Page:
So while the Americans treated the early spaceflights as test projects, the Russians basically said 'fuck it' and stuffed a dude into the space equivalent of a diving bell and launched him up there. Vostok was even piloted from the ground, Gagarin was just along for the ride. Later, they decided that risking just one cosmonaut's life on the Orbital Hamster Ball O' Fun was not stereotypically Soviet enough, so they stuffed three dudes in, instead.

I concur with Lost that the Russian space program prepared them very poorly for actually achieving things in space. Essentially, launch vehicle technology aside, the Russians were doing exactly jack and shit in space until the Soyuz program.

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Voskhod was really dangerous, and it was pretty much a miracle noone died on any of its missions. Leonov almost failed to get back inside on the first spacewalk.

Vostok could have been piloted by Gagarin. There was a manual override for the Vostok 3KA and he had been given the code. The thing is that noone knew what would happen to a man in space, and they were worried he might go crazy or something. Vostok also at least had ejection seats, which Voskhod did not.

Korabl-Sputnik all the way to Voskhod are pretty much the same spacecraft with different modifications (KS - 1K, Vostok - 3KA, Voskhod - 3KV (3-person) & 3KD (EVA-capable).

Soyuz was indeed a very promising design (as its service history since the early days has shown), but unfortunately at the time there was severe pressure on the Soviet space program to do things faster and cheaper, and Soyuz was chronically underfunded and rushed, and this would eventually lead to Komarov's death on Soyuz 1. Komarov himself knew something would probably go wrong on the flight, and Gagarin had even offered to take his place instead.

Hopefully PTK NP will be as successful as Soyuz, with less casualties


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  • 2 weeks later...

It's probably also worth mentioning that (IIRC) the Vostock capsule was developed from/in parallel with the Zenit spy satellite, since as I recall Korolev was doing some political maneuvering because he was worried he'd loose funding for manned spaceflight or something to that effect.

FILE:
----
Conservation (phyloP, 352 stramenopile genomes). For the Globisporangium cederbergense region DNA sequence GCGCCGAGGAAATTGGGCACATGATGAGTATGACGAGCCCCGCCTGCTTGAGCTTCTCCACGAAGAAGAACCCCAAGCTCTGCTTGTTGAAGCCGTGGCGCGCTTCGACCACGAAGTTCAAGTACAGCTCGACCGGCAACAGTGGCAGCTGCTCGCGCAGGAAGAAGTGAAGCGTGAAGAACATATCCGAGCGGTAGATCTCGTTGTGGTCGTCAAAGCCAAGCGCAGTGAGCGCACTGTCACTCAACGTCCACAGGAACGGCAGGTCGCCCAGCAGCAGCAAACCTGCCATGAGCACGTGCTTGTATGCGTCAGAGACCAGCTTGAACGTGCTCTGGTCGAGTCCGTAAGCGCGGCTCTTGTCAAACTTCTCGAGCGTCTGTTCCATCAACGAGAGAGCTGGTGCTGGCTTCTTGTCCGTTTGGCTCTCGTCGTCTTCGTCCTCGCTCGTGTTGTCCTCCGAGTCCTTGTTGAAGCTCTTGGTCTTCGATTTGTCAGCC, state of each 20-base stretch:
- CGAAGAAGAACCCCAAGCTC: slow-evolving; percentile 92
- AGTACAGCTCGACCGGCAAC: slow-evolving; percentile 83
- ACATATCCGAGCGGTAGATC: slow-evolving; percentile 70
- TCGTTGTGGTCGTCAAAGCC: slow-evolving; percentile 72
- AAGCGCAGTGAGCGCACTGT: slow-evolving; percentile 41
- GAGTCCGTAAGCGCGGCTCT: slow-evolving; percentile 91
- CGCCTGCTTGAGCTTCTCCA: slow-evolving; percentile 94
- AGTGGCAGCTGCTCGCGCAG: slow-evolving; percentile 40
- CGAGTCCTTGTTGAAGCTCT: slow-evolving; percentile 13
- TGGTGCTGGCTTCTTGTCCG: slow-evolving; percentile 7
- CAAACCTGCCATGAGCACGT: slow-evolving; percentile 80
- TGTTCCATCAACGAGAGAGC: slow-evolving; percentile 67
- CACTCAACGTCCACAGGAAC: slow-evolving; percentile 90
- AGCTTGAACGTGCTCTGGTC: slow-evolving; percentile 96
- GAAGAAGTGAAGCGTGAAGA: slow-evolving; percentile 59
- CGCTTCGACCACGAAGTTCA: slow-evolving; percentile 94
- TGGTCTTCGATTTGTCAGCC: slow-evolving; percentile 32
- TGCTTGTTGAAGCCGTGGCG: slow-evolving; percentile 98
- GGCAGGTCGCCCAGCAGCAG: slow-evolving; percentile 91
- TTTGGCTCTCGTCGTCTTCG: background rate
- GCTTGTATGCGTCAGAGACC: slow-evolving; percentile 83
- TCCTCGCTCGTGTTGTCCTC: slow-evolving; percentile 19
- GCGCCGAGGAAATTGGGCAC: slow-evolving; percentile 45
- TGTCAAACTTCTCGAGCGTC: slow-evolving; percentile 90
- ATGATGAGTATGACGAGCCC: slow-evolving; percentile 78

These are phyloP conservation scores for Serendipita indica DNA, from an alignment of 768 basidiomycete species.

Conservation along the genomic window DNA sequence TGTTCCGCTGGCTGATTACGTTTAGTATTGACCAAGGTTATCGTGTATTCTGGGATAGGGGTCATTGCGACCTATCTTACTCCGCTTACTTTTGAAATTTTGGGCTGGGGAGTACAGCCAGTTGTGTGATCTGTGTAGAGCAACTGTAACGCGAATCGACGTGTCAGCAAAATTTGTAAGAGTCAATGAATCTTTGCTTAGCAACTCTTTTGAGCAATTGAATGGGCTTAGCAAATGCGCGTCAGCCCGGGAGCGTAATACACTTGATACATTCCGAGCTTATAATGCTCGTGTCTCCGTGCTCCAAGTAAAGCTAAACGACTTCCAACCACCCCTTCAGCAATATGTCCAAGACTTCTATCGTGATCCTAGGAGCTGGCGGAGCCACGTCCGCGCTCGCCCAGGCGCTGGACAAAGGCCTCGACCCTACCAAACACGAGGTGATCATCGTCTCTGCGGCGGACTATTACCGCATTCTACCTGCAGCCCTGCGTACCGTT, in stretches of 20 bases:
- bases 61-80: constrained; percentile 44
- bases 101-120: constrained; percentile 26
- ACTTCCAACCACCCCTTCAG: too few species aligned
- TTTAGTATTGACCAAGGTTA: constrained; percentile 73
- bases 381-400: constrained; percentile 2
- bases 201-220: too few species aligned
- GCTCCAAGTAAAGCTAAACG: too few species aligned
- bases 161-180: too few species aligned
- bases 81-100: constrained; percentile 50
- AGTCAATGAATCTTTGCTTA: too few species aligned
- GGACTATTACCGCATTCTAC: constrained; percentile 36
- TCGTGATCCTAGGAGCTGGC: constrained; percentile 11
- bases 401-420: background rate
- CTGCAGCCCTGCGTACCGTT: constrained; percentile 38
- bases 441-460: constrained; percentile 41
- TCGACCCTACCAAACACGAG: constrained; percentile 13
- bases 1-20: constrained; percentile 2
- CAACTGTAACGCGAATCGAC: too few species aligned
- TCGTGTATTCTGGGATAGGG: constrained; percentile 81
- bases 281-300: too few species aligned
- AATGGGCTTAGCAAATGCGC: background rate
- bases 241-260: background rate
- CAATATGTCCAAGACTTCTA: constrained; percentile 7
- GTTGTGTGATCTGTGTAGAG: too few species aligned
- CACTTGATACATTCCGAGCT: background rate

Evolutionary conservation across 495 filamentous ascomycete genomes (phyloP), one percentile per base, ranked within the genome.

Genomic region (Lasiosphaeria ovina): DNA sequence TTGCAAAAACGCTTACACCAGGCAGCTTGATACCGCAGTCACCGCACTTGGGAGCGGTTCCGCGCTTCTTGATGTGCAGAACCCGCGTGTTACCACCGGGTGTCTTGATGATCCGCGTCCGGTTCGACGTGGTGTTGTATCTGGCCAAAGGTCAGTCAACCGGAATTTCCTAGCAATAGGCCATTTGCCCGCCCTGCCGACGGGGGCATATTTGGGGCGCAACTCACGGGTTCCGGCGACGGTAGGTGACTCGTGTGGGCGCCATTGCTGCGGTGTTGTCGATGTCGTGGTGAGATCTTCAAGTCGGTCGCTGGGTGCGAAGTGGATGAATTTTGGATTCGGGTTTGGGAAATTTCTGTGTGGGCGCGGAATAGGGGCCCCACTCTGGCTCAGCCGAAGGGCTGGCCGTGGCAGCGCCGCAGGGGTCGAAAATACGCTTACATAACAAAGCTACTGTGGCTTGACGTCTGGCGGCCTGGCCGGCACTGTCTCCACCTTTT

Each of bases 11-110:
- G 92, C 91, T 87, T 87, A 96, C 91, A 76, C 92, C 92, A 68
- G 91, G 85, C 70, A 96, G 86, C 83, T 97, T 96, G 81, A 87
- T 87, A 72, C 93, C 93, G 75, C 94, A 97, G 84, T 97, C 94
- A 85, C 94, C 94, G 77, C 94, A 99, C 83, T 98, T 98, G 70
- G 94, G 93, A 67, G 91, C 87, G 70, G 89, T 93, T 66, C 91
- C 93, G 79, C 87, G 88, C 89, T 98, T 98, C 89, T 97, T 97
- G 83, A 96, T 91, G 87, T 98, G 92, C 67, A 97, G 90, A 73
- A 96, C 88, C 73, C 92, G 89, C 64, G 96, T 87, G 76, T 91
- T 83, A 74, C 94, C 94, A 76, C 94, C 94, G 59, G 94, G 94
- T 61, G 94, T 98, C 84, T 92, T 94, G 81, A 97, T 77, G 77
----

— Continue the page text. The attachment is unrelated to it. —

Vostok seems to have been safe enough, it did have ejection seats and enough reserve stores


The ejection seat was pretty much just for reentry, after deorbiting the cosmonaut would eject and parachute down separately. Technically it could be used to escape a failed launch, but only after something like 20-30 seconds otherwise the cosmonaut would get burnt up by the exhaust.

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Even today's Soyuz ejection systems are designed only for a relatively small window of the launch.

Zenit was developed from Vostok, not the other way around


Like I said, I'm under the impression they were developed in parallel.


Council of Chief Designers Decree 'On course of work on the piloted spaceship' was issued. Council of Chief designers approved the Vostok manned space program, in combination with Zenit spy satellite program Korolev was authorised to proceed with development of a spacecraft to achieve manned flights at the earliest possible date. However the design would be such that the same spacecraft could be used to fulfil the military's unmanned photo reconnaissance satellite requirement. The military resisted, but Korolev won. This was formalised in a decree of 25 May 1959.


Central Committee of the Communist Party and Council of Soviet Ministers Decree 569-264 'On work on a reconnaissance satellite and piloted spaceship' was issued. Due to a bitter fight with the military over the nature and priority of the manned spacecraft and photo-reconnaissance space programs, the final decree for the Vostok manned spacecraft was delayed until seven months after drawing release began. This authorised production of a single design that could be used either as a manned spacecraft or as a military reconnaissance satellite. These were the Zenit-2 and Zenit-4 spacecraft based on the Vostok design. This marked the end of the original Zenit configuration. The military had to develop the recovery forces and techniques for both spacecraft, including appropriate aircraft, helicopters, and handling equipment. At that time it was felt that there was a 60% chance on each launch of an abort requiring rescue operations for the cosmonaut.

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At the very top of the article it already says that Zenit is a derivative of the Vostok manned spacecraft

Basically it had been intended that a more advanced satellite called Obyekt OD-1 would be the first Soviet spy satellite, but it ran into problems. Thus, Korolyov proposed that Vostok could also be modified into a spy satellite, which became Zenit